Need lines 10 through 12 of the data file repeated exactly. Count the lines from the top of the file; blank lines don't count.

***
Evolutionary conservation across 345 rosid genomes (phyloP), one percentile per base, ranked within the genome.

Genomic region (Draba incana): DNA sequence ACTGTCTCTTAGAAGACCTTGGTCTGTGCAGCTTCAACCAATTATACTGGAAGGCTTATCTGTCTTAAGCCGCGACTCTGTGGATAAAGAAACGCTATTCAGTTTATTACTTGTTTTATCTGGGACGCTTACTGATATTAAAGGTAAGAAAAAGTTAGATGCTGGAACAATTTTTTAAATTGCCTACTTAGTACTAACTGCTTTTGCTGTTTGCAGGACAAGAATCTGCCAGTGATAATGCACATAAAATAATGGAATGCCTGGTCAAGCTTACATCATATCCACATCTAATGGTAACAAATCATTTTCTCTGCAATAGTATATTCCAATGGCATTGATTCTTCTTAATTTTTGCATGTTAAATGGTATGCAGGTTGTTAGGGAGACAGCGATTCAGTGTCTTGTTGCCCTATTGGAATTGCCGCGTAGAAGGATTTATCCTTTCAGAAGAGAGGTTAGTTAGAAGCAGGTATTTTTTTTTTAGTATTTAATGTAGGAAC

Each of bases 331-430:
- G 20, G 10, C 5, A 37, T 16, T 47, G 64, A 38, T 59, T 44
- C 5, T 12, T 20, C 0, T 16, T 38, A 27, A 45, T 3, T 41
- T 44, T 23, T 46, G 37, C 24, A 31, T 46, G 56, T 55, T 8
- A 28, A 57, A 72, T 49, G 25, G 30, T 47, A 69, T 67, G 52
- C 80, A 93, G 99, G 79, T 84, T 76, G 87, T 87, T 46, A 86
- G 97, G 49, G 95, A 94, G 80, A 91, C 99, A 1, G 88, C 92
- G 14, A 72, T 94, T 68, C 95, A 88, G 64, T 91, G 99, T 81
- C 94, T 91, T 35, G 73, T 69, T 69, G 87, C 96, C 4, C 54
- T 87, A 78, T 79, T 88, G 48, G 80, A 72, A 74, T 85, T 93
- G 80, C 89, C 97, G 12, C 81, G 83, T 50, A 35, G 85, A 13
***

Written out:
- G 14, A 72, T 94, T 68, C 95, A 88, G 64, T 91, G 99, T 81
- C 94, T 91, T 35, G 73, T 69, T 69, G 87, C 96, C 4, C 54
- T 87, A 78, T 79, T 88, G 48, G 80, A 72, A 74, T 85, T 93